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The Human Cost of Iran's Islamist Rule

By Stefania Lapenna

It was in February 1979 when, on board an Air France flight freighted with some powerful Iranian Bazaaris, Dastmalchi and Barkhordar, with the formal approval of the then French President Giscard Estaing, a bearded Shia Islamist cleric from an Indian Sikh family landed in Tehran. After years spent preaching an ideology of death and violence in the name of "social justice" (populist-style), via clandestine radio broadcasts courtesy of Paris, Ruhollah Khomeini had proclaimed himself as the "liberator of the people of Iran, slave of the infidel Shah."

When he landed, Khomeini was cheered by hundreds of thousands of followers, among them imported Islamists, communists, fedayeen and the Marxist-Islamist terror group of the People's Mujahideen (now renamed "MKO/MEK" or "National Council of the Iranian Resistance" ) -- all brainwashed into believing that the Islamic revolution was going to bring heaven on earth by establishing social justice and eradicating poverty. These groups had been fighting the Shah for many years and the terror attack at the Cinema Rex in the southwestern Iranian city ofAbadan on Aug. 19,1978, which killed 300 people, was but a prelude to the Islamic takeover.

On the other side, however, tens of thousands of ordinary Iranians had taken to the streets in the first weeks after the triumph of the revolution to reject the new theocracy. The street uprising involved all walks of the modern, liberal Iranian society. Most of it was led by hundreds of unveiled women, who had pledged to never give up their rights granted by the Shah's regime. They were shouting "Na Toosari, Na Roosari!'"("No Veil, No Submission"). Nevertheless, the terror of Sharia law was imposed on the nation by force.

Many Westerners forget that the Iranian culture precedes the Ayatollahs' regime by thousands of years. Backward practices such as polygamy, wife-beating and repudiation have always been foreign to it. Rather, such practices are a product of the Islamist invasion and nowadays are promoted by the current theocratic regime, but in truth practiced only by a tiny minority of people, mainly the illiterate.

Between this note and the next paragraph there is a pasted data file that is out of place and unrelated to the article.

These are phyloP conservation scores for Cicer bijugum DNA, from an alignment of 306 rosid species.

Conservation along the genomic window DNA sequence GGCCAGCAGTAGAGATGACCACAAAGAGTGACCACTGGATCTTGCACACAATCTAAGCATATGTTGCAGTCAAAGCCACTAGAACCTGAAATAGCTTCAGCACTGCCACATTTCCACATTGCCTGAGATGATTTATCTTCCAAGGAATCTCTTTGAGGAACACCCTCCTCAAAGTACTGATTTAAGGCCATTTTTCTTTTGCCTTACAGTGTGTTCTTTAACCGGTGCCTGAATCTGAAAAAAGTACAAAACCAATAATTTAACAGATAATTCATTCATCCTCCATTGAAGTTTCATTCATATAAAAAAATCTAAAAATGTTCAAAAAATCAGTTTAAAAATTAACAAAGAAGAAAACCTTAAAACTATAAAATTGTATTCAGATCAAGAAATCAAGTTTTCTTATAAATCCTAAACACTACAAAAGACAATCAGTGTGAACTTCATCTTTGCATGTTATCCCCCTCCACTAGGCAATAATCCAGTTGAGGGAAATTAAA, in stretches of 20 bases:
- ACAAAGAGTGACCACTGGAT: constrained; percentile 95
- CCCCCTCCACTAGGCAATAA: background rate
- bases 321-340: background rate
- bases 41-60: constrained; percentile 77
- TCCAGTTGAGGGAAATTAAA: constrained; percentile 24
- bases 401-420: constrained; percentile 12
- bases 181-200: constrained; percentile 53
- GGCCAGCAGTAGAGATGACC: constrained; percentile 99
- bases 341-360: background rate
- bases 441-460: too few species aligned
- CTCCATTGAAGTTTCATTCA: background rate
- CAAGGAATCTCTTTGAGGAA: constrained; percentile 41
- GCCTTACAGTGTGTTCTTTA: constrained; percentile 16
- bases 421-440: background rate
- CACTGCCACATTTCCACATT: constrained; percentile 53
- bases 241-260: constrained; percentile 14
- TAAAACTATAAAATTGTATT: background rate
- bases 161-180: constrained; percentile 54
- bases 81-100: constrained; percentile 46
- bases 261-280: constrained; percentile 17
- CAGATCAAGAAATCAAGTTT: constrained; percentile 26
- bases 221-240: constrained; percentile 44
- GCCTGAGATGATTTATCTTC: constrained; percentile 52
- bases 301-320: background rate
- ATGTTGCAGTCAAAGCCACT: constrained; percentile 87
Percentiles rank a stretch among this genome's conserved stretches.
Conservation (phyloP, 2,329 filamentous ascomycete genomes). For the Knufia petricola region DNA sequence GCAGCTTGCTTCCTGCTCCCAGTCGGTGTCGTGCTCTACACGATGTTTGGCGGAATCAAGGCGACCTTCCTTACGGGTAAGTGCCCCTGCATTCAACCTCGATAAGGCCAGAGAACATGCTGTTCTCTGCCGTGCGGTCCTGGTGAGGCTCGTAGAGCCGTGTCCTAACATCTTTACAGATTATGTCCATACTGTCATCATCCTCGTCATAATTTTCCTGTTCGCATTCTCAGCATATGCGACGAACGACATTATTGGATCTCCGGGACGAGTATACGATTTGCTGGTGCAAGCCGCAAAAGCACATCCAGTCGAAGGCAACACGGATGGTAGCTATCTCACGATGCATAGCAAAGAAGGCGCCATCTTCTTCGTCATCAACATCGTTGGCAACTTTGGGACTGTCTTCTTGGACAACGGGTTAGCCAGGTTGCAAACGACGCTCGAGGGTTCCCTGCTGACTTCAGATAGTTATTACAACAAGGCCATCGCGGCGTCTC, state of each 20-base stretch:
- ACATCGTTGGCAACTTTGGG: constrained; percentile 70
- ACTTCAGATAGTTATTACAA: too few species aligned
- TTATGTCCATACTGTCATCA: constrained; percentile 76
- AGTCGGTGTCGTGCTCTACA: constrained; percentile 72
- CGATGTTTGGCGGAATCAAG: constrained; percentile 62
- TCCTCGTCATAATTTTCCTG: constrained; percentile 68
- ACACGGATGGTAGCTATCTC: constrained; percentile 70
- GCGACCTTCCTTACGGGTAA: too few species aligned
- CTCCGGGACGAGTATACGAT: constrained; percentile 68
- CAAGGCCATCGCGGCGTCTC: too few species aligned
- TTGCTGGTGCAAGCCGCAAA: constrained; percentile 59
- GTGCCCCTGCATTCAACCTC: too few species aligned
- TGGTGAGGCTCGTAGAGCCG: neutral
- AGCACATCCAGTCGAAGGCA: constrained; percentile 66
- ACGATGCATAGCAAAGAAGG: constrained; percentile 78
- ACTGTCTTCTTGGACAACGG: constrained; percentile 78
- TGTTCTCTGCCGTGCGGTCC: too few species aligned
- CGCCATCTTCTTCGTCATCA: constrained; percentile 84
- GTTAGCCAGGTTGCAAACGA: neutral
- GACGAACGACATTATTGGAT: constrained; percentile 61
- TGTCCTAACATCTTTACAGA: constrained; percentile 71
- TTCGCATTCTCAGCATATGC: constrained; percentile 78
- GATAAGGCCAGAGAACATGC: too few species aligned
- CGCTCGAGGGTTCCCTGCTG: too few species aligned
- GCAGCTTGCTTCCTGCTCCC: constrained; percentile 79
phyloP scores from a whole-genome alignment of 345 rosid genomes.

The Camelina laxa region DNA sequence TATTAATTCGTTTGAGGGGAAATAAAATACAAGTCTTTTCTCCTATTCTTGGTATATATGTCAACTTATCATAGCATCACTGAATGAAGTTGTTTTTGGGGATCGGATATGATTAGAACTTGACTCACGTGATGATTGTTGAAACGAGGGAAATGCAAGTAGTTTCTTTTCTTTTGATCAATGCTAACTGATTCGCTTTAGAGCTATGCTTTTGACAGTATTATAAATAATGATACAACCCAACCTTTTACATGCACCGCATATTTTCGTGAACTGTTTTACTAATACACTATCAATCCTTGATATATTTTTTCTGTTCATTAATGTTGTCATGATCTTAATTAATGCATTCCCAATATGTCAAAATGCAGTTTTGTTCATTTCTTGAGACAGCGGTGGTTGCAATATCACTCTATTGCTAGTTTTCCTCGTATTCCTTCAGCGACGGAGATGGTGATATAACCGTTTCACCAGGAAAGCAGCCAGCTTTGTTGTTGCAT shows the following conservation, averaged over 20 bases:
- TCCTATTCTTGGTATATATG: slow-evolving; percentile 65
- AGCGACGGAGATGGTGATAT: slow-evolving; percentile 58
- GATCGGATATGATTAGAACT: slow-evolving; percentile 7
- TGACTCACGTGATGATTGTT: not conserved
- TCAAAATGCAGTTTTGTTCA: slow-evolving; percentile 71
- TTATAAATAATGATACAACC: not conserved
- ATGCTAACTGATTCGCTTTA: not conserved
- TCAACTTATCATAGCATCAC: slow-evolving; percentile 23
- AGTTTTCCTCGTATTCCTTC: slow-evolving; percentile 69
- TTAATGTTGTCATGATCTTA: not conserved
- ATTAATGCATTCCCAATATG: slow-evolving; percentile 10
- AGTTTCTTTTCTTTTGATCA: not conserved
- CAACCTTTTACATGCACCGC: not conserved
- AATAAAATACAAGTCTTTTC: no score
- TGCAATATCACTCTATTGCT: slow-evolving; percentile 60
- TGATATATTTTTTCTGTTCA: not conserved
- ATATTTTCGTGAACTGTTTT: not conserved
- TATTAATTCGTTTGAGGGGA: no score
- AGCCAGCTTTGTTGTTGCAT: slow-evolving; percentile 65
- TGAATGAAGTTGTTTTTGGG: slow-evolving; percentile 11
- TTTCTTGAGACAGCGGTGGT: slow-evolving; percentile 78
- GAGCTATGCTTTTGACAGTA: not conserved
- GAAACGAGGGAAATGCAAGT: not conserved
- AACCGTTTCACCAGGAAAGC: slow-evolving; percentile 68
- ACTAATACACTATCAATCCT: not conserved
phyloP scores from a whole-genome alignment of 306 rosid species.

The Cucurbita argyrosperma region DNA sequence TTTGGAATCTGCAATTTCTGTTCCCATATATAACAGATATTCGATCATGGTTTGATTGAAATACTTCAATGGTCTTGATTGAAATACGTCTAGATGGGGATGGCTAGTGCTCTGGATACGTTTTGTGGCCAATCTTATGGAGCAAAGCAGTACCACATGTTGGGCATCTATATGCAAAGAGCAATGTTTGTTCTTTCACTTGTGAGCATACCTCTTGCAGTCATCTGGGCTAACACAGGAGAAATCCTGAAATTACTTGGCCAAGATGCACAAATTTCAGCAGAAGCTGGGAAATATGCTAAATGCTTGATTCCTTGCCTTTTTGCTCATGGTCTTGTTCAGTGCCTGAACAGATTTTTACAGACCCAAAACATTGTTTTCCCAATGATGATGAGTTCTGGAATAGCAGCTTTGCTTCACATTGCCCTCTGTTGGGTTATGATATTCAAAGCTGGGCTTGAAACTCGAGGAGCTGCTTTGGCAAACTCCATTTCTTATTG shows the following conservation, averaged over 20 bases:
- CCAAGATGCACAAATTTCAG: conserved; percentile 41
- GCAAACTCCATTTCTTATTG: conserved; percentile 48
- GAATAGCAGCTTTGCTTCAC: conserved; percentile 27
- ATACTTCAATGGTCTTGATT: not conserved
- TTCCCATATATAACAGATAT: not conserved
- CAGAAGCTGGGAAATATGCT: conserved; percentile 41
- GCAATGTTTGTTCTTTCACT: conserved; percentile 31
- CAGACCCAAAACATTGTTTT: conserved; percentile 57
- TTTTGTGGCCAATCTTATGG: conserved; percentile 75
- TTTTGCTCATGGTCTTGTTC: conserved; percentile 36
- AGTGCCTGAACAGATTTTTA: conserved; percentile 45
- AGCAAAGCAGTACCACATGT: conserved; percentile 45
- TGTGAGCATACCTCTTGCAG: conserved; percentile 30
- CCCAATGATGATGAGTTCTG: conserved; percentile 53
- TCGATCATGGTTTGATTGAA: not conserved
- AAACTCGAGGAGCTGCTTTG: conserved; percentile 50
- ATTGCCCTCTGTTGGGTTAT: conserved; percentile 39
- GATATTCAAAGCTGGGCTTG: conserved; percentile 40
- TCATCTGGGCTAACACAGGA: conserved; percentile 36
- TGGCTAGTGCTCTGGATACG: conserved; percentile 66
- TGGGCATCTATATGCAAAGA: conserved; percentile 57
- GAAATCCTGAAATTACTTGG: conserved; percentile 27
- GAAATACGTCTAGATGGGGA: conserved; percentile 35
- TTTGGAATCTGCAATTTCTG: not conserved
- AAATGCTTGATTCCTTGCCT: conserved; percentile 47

As the Ayatollahs celebrated their anniversary this year, here is the human and social cost of 28 years of Islamist power on the Iranian nation and people:

• Public Executions, flogging, stoning, amputation of limbs in public, mutilation of hands and feet and gauging of the eye of the condemned;

• Mass killings of political prisoners;

• Assassination of dissidents outside of Iran (a sad example is the hunting and killing of Iranian dissidents in Europe in the late 1980s by the Islamic republic's agents, who were later pardoned by complacent European governments);

• Construction of more prisons to hold thousands of political prisoners;

• Promotion of international and domestic terrorism;

• Violation of human, religious and women's rights;

• Lack of civil and social liberties;

• Killing and imprisonment of dissident journalists;

• Censorship and closure of independent news publications;

• Stealing of the nation's wealth and transfer of public funds to abroad-based terror groups;

• Destruction of the once-flourishing economy through widespread, state-sanctioned corruption and mismanagement, resulting in a very high inflation rate (official sources estimate it to be close to 20% , but real numbers are believed to be much higher) and an unemployment rate of 15% (although the unofficial numbers are more than the triple);

• Devaluation of the Tooman, Iran's national currency;

• Malnutrition, retarded growth and increased rate of depression among the youth;

• The Iran-Iraq war of the 1980s, resulting in millions dead, wounded, handicapped and homeless;

• Building of nuclear weapons for aggressive aims;

• Trade of women as sex slaves in Persian Gulf countries;

• Mandatory veiling of all women, regardless of their religion or social status. Failing to wear it is enough to risk jail, flogging or heavy fines.

The above gives you just an idea of what life under the Mullahs has meant and still means for millions of Iranians, not just the international community faced by the threat of a nuclear Holocaust. Not that the latter seems not to care that much; the Europeans have no intention of abdicating their lucrative and yet amoral economic deals with such a rogue regime. On the other side, however, President Bush has opted to focus on the nuclear issue, omitting even to mention the Iranian people in his State of the Union Address this year.